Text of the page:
Here Ikonnikov refers to the Holodomor, the terror and purges, and the Gulag -- all created by the deliberate purposes of the Soviet state. It is the utopian ideas of Marxist communism, and the grim realities of the Holodomor, the Stalinist terror, and the Gulag that Grossman is bringing into focus through Ikonnikov. Utopian socialism led to the Holodomor, the NKVD, and the Gulag -- all in pursuit of "socialism in one country." (No wonder the book was "arrested" in 1962; it is surprising that Grossman himself was not shot on the grounds of this passage alone.)
Here, the critique -- whether of religion or of Communism or of Nazism -- is a thorough rejection of the notion of sacrificing human beings to an idea or a future utopia.
Where do we find "good", then, if not in universal principles of religion or philosophy or utopian doctrine? Ikonnikov is very clear about this question: good is found in the concrete actions of ordinary human beings. Ikonnikov's and Grossman's conception of the good is particular to human beings as they exist in specific times and places; it is not adherence to a set of principles, visions of the future, or prescriptions for the ultimate "good" of society. Good is found in concrete humanity in its particular historical circumstances.
Yes, as well as this terrible Good with a capital 'G', there is everyday human kindness. The kindness of an old woman carrying a piece of bread to a prisoner, the kindness of a soldier allowing a wounded enemy to drink from his water-flask, the kindness of youth towards age, the kindness of a peasant hiding an old Jew in his loft. The kindness of a prison guard who risks his own liberty to pass on letters written by a prisoner not to his ideological comrades, but to his wife and mother. (407-408)
And what is "kindness", the constant refrain of Grossman's optimism about the future? It is the simple human fact of compassion, the fact that human beings are often able to recognize the reality and the humanity of others around them, and to see that human reality as a concrete impulse to action. It is --
The private kindness of one individual towards another; a petty, thoughtless kindness; an unwitnessed kindness. Something we could call senseless kindness. A kindness outside any system of social or religious good. (408)
This kindness, this stupid kindness, is what is most truly human in a human being. It is what sets man apart, the highest achievement of his soul. No, it says, life is not evil! This kindness is both senseless and wordless. It is instinctive, blind. (409)
But Mostovskoy the disillusioned Bolshevik is not persuaded by Ikonnikov:
Yes, the man who had written this was unhinged. The ruin of a feeble spirit! The preacher declares that the heavens are empty ... He sees life as a war of everything against everything. And then at the end he starts tinkling the same old bells, praising the kindness of old women and hoping to extinguish a world-wide conflagration with an enema syringe. What trash! (410)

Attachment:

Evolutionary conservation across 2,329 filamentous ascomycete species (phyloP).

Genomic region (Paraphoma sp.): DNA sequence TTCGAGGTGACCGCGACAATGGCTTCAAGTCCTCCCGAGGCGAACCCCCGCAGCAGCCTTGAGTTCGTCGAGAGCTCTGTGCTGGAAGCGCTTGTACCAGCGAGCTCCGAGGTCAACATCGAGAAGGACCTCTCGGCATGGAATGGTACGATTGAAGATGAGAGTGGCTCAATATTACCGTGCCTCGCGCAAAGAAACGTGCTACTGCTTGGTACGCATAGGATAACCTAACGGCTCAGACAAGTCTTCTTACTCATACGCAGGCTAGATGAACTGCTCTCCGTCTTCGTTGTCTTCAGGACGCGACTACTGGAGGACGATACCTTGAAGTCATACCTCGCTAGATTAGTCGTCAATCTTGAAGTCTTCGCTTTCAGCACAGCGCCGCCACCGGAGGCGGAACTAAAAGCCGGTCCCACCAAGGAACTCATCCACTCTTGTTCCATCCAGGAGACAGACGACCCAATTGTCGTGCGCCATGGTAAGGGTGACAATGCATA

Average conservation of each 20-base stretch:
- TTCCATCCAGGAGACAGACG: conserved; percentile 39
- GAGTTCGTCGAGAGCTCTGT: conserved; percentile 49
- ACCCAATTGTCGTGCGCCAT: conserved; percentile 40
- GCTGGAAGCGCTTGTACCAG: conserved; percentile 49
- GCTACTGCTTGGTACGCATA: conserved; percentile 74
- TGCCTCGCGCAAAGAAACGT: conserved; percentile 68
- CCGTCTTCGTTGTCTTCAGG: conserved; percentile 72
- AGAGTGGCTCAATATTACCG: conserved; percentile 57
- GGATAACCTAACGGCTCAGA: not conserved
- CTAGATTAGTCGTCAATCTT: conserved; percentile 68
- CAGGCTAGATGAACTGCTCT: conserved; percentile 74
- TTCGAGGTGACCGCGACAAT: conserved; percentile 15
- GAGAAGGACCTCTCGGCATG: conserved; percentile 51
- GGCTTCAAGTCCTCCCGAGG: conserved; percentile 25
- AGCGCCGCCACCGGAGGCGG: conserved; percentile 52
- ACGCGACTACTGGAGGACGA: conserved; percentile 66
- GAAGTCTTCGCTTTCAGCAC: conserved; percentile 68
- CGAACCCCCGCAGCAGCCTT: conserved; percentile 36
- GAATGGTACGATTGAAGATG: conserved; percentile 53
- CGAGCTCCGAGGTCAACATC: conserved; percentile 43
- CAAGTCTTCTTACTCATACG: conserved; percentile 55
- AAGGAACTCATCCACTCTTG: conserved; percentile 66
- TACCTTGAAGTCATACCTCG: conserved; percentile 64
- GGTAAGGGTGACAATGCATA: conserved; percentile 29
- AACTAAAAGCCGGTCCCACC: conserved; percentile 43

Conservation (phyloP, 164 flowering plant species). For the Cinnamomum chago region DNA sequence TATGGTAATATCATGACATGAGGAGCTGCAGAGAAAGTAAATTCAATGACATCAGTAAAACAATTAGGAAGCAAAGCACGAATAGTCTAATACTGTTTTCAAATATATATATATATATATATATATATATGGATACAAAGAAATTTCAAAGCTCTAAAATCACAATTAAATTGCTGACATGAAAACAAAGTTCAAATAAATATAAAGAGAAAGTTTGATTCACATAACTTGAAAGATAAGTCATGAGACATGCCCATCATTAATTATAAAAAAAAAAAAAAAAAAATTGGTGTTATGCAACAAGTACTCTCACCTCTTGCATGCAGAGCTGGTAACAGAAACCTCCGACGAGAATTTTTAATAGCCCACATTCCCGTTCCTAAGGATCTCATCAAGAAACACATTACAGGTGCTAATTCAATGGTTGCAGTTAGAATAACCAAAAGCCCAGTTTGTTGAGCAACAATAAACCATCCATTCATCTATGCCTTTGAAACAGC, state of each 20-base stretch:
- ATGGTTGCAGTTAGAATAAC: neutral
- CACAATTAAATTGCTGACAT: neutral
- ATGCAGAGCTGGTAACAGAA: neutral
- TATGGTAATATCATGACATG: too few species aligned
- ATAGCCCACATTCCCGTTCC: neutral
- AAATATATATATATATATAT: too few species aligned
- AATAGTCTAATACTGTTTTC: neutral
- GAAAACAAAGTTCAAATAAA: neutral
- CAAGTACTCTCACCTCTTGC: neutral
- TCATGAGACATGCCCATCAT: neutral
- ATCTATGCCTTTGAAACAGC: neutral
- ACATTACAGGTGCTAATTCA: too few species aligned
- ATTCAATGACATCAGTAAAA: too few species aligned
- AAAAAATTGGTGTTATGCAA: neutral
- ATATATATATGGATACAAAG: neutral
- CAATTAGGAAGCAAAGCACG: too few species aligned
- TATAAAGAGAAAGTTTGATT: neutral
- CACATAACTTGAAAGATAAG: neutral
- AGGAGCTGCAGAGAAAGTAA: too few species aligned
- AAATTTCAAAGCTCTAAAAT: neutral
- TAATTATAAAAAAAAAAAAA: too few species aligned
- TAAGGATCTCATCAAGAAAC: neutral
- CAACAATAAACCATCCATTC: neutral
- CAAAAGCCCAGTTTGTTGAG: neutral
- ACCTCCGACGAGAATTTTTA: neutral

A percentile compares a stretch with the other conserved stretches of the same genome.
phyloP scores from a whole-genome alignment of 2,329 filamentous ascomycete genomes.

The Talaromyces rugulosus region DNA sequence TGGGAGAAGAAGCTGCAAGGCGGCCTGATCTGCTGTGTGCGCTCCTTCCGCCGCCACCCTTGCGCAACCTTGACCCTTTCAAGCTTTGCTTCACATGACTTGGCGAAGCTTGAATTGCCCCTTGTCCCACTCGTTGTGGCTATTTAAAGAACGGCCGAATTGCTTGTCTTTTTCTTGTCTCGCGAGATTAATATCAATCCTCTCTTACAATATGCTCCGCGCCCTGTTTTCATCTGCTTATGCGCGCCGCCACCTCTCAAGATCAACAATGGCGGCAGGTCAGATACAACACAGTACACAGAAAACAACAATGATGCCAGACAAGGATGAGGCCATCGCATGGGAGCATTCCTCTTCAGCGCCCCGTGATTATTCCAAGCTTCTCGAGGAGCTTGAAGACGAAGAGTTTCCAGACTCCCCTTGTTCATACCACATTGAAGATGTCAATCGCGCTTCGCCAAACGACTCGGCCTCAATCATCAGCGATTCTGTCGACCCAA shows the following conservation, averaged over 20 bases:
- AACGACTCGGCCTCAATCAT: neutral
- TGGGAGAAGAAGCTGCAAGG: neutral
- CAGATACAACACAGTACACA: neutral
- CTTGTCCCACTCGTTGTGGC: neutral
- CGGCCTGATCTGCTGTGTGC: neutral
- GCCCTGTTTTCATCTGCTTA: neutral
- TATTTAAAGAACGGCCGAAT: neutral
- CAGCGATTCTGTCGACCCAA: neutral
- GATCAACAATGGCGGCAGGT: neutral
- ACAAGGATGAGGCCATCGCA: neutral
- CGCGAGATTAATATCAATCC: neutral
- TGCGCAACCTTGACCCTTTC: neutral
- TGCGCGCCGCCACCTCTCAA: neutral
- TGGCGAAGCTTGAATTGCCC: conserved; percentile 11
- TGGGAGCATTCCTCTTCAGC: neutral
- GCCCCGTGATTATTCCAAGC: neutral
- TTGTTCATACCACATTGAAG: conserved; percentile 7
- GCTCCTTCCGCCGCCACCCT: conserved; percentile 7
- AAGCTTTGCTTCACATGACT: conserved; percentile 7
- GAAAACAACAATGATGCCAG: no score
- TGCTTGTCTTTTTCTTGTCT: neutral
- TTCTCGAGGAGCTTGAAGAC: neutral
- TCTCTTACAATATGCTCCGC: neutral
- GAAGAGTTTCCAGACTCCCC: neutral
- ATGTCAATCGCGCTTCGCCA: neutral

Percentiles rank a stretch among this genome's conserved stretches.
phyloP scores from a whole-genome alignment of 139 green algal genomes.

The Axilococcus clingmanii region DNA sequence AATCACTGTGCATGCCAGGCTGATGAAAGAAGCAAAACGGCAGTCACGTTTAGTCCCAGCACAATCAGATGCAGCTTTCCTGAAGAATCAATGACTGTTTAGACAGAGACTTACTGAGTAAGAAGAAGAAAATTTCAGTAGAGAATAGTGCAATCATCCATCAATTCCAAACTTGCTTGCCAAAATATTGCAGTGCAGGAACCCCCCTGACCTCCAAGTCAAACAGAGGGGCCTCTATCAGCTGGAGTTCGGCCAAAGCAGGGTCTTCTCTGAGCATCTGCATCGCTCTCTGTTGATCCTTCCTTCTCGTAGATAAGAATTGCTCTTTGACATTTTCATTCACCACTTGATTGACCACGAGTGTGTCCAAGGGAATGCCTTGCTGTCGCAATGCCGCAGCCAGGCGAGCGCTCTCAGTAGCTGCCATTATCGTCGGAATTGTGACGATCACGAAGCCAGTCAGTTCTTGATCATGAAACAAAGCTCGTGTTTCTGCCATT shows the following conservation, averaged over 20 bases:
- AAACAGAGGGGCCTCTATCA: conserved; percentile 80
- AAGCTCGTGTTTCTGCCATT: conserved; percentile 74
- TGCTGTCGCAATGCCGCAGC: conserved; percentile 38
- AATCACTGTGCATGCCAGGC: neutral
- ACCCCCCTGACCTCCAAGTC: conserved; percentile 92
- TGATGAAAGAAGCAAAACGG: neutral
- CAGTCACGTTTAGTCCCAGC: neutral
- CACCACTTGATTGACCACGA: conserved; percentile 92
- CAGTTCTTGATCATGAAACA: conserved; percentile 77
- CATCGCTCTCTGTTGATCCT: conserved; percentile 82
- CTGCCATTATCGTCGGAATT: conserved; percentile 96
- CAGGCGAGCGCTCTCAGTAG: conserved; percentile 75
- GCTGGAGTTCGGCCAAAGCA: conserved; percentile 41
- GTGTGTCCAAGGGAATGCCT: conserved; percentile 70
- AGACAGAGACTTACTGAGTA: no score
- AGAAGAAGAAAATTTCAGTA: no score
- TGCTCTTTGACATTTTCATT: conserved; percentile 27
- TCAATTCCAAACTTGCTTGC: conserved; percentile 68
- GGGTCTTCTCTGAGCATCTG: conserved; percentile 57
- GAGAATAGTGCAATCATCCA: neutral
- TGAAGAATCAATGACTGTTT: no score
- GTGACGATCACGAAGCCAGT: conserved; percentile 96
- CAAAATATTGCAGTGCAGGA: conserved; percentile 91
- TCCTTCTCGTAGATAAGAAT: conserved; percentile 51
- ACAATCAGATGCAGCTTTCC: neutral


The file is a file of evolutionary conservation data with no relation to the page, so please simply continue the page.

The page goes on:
So whose view of good and evil is this -- the holy fool or Grossman himself? I believe it is Grossman's view, or at least an important part of his view. The theme of kindness is very deep in Grossman, and it is fundamental to his humanism and his faith in the future. Take this vignette from "The Old Teacher":
Then six-year-old Katya, the daughter of Weissman, the lieutenant who had been killed, came up to him in her torn dress, shuffling along in galoshes that were falling off her dirty, scratched little feet. Offering him a cold, sour pancake, she said, “Eat, teacher!”
He took the pancake and began to eat it, looking at the little girl’s thin face. As he ate, there was a sudden hush in the yard. Everyone—the old women, the big-breasted young women who could no longer remember their husbands, the one-legged lieutenant Voronenko lying on a mattress under a tree—was looking at the old man and the little girl. Rosenthal dropped his book and did not try to pick it up—he was looking at the little girl’s huge eyes, which were intently, even greedily, watching him as he ate. Once again he felt the urge to understand a wonder that never ceased to amaze him: human kindness. Perhaps the answer was there in the child’s eyes. But her eyes must have been too dark, or maybe what got in the way were his own tears—once again he saw nothing and understood nothing. (The Road: Stories, Journalism, and Essays)
And later, when the Jews of the village are being forced to the ravine to be slaughtered, the old teacher and the girl Katya are united again:
“How can I comfort her? How can I deceive her?” the old man wondered, gripped by a feeling of infinite sorrow. At this last minute too, there would be no one to support him, no one to say what he had longed all his life to hear— the words he had desired more than all the wisdom of books about the great thoughts and labors of man.
The little girl turned toward him. Her face was calm; it was the pale face of an adult, a face full of tolerant compassion. And in a sudden silence he heard her voice.
“Teacher,” she said, “don’t look that way, it will frighten you.” And, like a mother, she covered his eyes with the palms of her hands. (The Road)